Anyone who paints all media with a broad brush of “fake news” must see “Storm Lake,” an eye-opening documentary about the hard work of community journalism.
Chronicle of the daily life of the Storm Lake Times, the film shows how a bi-weekly family publication struggles to stay afloat.
For publisher Art Cullen, his wife Dolores and son Tom, it’s not about the names in bold that come to town looking for a presidential nomination. These are residents who want to share their recipes, celebrate their victories and empower their employers.
Cullen, who won the Pulitzer Prize for a series of editorials defying corporate farming interests, gained attention when he was presented with the award, but that didn’t translate into more ads or subscriptions . It just meant that East Coast reporters realized that others were fighting the good fight.
In the film, directors Jerry Risius and Beth Levison follow the Cullens and their staff as they go through everyday rhythms. As the deadline approaches, Art barks orders. âEvery hour late is costing us $ 100,â he said gruffly. Because small town journalism is not a license to print money, it matters.
Cullen writes his own headlines, layouts his own pages, and cuts the copy that runs into his computer.
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Most of the legwork is done by Tom, who may be the unsung hero of the film. Whether he’s interviewing Sen. Charles Grassley or observing the Iowa caucuses, Tom has an eye on what residents want – and need – to know. When he tries to convince dad that they should look into new media (suggests a podcast), dad rebels. âIt’s a bit of a roller coaster being the son of Art Cullen,â he says.
Risius and Levison show off Art in Mark Twain fashion of the new millennium by hosting a panel of presidential candidates. But they also walk as Dolores covers a Pork Princess appearance at an elementary school.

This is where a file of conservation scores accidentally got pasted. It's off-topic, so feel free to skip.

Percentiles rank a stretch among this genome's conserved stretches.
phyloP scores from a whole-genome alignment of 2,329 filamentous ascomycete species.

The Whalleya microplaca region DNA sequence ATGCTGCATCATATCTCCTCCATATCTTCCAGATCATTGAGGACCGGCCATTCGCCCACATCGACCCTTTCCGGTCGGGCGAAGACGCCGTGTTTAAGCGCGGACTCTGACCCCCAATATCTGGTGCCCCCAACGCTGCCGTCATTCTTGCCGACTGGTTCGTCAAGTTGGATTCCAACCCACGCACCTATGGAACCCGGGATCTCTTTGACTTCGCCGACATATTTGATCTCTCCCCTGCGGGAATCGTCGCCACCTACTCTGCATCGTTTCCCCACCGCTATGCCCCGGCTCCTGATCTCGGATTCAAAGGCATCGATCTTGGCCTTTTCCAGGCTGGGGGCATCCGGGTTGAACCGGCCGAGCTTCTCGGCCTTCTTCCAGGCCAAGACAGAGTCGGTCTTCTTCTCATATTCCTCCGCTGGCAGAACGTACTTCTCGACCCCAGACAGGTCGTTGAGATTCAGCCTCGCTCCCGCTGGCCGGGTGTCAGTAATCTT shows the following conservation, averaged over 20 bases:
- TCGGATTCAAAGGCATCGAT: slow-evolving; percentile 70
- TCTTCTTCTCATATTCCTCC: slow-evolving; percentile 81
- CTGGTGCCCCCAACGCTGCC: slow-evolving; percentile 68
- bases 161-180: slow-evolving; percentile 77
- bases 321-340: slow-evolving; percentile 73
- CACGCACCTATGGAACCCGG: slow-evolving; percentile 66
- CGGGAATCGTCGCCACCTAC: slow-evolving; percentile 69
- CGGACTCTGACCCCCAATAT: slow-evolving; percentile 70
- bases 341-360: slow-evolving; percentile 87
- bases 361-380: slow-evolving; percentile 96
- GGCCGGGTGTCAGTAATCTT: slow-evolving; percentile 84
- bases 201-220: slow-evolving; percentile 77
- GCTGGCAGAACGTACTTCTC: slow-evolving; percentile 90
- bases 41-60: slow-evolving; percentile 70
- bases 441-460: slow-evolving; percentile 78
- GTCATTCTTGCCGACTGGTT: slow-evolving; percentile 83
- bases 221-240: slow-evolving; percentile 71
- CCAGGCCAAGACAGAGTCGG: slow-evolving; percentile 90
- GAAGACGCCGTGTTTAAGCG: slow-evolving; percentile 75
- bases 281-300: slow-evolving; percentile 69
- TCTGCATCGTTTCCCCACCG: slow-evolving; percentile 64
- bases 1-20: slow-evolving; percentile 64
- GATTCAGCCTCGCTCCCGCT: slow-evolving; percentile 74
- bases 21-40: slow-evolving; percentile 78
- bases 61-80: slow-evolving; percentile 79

âStorm Lakeâ also shows the city and explains how agriculture has changed its demographics. With a large immigrant population, it now has different needs and concerns. When the Iowa caucuses take place, the directors of the film look at the change and tell how the folks at The Times are covering it. The process alone should silence media criticism. This is how the sausage is made, printed style.
Cullen’s brother John talks about finances; an advertising rep assesses how difficult it is to get advertising in a community that has seen businesses close. Life is not easy, but journalism is in the Cullens’ DNA. âWe publish a good article,â says Art. “In the end, it will pay off.”
Filmed by others, “Storm Lake” might have looked like a visit to Lake Wobegon. But Risius and Levison understand the hold of community journalism and aren’t afraid to show his warts.
They’re also digging into life during the COVID-19 pandemic and humanizing art just when you think it’s going to become a symbol.
“Storm Lake” is not a farewell to the people in the trenches. But it is proof that the process cannot be easily dismissed.
It’s one of the best glimpses into small town life and how you can silence naysayers just by doing a good job.